Monday, February 22, 2021
With a goal of reducing the harsh sentencing in Mississippi, the House of Representatives has passed HB Bill 796, which would restrict the mandatory maximum sentencing requirement for so-called habitual offenders.
The legislation, if signed into law, would modify Section 99-19-81 of the Mississippi Constitution. It now does not permit judges during sentencing to go below the maximum sentence for a third felony. HB 796, however, only restricts that provision to a third felony conviction within 15 years.
"For purposes of this section, fifteen (15) years shall be counted: (a) From the date of the conviction for the crime, if the person was not incarcerated for the crime; or (b) From the date that the person was physically released from incarceration for the crime, if the person was incarcerated for the crime," the bill states.
HB 796 also proposes changes to Section 99-19-83 of the Mississippi Constitution, which mandates life imprisonment for a third felony after two previous jail terms of more than one year, with one of them for a “crime of violence.” The bill, sponsored by Rep. Nick Bain, R-Corinth, says that a harsh sentence for a "habitual offender" will apply if the third offence is a felony which is a "crime of violence."
Those previously sentenced based on "habitual offenders" guidelines can be eligible for parole, retroactively benefiting from the law's change.
Bain, first elected to the Legislature in 2012 as a Democrat, changed parties in 2019. He said at the time that he wanted the opportunity to drive policy change. "I'm tired of sitting on the sidelines. I'm ready to be part of the policy-making in Mississippi," The Daily Journal reported him saying in March 2019.
Bain is the only Republican among the five legislators who sponsored the bill. Others are Rep. Kabir Karriem, D-Columbus; Rep. Abe Hudson, Jr., D-Shelby; Rep. Otis Anthony, D-Indianola; and District 66 Rep. De'Keither Stamps, D-Jackson. The bill passed with a total of 113 representatives voting for it, out of 118 House members on Feb. 10 and has been transmitted to the Senate.
Senate Bill 2795 also passed and moved to the House of Representatives on Feb. 16. It would expand parole eligibility.
Not Far Enough
FWD.us, an organization that advocates for criminal-justice reform, said the SB 2795 does not go far enough, however. "[T]housands of people will remain ineligible for parole, including many people serving habitual sentences for nonviolent crimes and people convicted of violent offenses that are parole eligible in Southern states like Texas and Arkansas," it said in a statement. "Thousands of others will be forced to serve decades behind bars before they have their first parole hearing."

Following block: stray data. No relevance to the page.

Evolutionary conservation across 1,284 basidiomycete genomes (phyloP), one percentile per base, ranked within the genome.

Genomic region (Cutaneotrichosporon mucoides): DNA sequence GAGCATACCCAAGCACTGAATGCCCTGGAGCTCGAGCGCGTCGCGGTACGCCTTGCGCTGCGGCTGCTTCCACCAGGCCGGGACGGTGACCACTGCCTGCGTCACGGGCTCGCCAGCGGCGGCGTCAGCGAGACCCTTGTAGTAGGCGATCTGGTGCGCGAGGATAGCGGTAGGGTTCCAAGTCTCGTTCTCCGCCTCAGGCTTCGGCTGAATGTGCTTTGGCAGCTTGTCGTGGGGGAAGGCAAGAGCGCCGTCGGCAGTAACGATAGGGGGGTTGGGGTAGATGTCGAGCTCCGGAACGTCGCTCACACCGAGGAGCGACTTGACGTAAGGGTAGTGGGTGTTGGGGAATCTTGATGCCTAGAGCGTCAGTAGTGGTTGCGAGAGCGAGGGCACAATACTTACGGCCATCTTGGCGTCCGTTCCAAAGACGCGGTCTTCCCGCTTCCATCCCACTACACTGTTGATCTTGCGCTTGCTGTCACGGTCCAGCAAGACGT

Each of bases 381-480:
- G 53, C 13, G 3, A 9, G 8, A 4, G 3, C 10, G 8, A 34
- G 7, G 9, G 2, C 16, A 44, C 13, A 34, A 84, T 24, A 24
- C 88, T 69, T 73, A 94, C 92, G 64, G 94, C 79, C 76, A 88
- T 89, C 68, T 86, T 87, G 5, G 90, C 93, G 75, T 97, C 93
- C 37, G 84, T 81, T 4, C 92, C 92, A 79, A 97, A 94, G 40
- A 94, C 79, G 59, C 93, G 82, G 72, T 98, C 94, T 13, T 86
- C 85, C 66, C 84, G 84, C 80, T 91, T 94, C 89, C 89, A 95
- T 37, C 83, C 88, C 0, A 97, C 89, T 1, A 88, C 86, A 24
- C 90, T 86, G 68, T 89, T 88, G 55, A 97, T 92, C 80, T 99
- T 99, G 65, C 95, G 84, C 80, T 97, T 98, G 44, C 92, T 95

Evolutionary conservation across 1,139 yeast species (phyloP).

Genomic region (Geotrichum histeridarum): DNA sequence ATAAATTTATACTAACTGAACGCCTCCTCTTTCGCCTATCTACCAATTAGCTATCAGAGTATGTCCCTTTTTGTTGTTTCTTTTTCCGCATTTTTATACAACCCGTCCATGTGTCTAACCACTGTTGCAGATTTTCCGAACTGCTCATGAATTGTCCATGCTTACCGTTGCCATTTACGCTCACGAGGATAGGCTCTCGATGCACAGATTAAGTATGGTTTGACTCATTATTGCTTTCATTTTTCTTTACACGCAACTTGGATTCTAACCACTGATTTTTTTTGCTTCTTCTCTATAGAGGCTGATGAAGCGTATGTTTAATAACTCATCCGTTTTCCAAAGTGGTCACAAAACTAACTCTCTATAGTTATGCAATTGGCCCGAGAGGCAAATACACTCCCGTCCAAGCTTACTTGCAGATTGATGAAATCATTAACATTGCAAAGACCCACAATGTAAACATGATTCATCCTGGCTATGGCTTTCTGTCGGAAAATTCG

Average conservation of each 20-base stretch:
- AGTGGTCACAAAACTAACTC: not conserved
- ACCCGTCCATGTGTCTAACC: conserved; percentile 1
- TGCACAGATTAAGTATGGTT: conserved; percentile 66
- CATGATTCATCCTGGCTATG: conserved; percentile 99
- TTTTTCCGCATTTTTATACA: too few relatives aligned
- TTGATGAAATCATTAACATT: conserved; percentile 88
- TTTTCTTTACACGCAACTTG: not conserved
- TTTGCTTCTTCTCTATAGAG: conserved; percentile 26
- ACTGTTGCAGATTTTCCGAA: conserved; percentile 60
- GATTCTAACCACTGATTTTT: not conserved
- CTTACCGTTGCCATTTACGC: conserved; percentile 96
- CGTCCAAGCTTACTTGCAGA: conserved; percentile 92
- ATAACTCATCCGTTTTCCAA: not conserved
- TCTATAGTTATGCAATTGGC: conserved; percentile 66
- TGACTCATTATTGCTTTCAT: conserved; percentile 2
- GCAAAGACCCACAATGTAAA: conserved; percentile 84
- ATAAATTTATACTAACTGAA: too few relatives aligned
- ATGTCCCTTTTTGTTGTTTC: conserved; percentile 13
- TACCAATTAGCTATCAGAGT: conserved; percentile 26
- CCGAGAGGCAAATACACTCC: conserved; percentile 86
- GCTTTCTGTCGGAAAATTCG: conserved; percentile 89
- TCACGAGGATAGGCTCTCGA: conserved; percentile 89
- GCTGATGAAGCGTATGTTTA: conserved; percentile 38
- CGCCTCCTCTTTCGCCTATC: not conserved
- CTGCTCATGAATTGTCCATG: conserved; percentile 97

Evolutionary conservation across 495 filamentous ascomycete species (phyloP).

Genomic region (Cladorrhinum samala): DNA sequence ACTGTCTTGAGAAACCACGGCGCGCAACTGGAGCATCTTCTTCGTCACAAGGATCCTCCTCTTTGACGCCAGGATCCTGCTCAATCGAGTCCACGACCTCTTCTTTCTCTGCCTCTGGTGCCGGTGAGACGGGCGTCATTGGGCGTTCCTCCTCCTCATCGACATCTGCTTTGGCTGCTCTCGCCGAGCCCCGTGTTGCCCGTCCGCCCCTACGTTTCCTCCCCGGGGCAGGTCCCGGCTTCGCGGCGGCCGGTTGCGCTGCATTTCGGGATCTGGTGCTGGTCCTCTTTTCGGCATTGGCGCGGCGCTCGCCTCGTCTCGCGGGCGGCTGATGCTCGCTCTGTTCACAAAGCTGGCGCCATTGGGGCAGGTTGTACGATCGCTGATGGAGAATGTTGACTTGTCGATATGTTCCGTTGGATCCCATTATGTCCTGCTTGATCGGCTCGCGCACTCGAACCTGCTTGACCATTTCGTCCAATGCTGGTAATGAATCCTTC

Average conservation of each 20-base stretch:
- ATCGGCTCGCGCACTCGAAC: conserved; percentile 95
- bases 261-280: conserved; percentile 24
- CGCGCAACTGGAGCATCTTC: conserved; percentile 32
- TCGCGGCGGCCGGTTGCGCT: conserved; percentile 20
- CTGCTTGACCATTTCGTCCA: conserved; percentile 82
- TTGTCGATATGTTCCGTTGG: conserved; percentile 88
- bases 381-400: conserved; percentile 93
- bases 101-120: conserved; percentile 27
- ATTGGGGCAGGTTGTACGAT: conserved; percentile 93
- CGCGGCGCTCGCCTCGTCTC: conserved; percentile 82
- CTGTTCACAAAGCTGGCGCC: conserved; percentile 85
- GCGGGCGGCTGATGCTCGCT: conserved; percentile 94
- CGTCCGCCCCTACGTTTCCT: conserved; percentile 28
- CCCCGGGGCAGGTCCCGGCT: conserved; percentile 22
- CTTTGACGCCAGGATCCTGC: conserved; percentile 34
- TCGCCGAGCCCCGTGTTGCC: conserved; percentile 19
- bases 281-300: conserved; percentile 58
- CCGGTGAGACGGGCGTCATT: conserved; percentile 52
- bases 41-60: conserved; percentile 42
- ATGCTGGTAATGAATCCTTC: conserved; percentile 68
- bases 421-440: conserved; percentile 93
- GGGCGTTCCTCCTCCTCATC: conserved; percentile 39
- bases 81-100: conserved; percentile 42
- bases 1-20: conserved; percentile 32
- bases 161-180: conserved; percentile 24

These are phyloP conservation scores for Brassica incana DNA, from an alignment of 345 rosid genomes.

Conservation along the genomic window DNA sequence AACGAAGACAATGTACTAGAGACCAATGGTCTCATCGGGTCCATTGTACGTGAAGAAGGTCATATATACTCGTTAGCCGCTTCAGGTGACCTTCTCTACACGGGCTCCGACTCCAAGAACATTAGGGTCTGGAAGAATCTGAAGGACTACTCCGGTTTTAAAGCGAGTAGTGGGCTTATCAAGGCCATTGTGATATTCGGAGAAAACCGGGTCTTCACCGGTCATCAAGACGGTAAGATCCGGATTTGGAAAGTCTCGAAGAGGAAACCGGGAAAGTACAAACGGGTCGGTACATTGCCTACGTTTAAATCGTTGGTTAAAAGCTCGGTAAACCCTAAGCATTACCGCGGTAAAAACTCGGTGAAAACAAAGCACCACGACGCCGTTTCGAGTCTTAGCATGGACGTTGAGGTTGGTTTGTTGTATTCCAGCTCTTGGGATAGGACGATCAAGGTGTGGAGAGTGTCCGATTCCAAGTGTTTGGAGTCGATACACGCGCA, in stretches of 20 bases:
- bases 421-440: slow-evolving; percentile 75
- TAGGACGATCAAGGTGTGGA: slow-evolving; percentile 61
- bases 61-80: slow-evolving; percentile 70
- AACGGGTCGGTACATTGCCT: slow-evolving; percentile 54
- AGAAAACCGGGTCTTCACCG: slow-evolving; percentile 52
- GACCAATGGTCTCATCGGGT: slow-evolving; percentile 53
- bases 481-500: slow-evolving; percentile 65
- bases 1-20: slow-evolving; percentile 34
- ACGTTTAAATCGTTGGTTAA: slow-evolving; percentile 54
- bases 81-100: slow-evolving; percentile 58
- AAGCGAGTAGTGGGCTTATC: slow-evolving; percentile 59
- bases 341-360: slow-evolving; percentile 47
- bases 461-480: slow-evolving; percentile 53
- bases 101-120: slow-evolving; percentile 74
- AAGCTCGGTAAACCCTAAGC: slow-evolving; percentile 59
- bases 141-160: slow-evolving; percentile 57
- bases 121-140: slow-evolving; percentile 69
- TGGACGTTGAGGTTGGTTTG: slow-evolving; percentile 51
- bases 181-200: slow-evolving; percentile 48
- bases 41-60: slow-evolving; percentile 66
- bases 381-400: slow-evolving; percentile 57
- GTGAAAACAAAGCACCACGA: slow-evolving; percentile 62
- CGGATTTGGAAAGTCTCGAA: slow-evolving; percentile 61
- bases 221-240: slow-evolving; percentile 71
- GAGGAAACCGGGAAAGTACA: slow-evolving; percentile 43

"These exclusions and extremely lengthy time served requirements will limit the impact of the bill and prevent the state from achieving meaningful cost savings," FWD.us added. "This legislation would be improved by expanding parole eligibility to more Mississippians and reducing time served for requirements from 30 years to 20 for those serving very long sentences."
In a report FWD.us released in March 2020, the group highlighted the advances made by states like Oklahoma, Texas and Louisiana, with Oklahoma's prison population dropping by 10% in the last ten years, Texas closing 10 prison facilities in the previous 10 years, and Louisiana's total prison population dropping by 9% from 2018.
The Texas Department of Criminal Justice credited sustained funding of diversion, treatment, and education programs. "The state recidivism rate has been on a steady decline for nearly a decade," it stated in 2020.
The Mississippi prison population reduced by more than 2,000, from an average of 19,166 in January 2020 to 17,050 in January 2021, the lowest since 2001, the oldest record on its website, corresponding to the timeline of the COVID-19 pandemic.
FWD.us said the many deaths of inmates in the custody of the Mississippi Department of Corrections reflect the urgency of seeing to the eventual passage of HB 796 and SB 2795.
"These bills are critical this year because the consequences of not passing criminal justice reform last legislative session have been deadly; at least 106 incarcerated people have died in Mississippi prisons from December 29, 2019, until the end of 2020. And less than six weeks into this year, at least 13 additional people have died behind bars," it said.
Email story tips to city/county reporter Kayode Crown at [email protected]. Follow him on Twitter at @kayodecrown.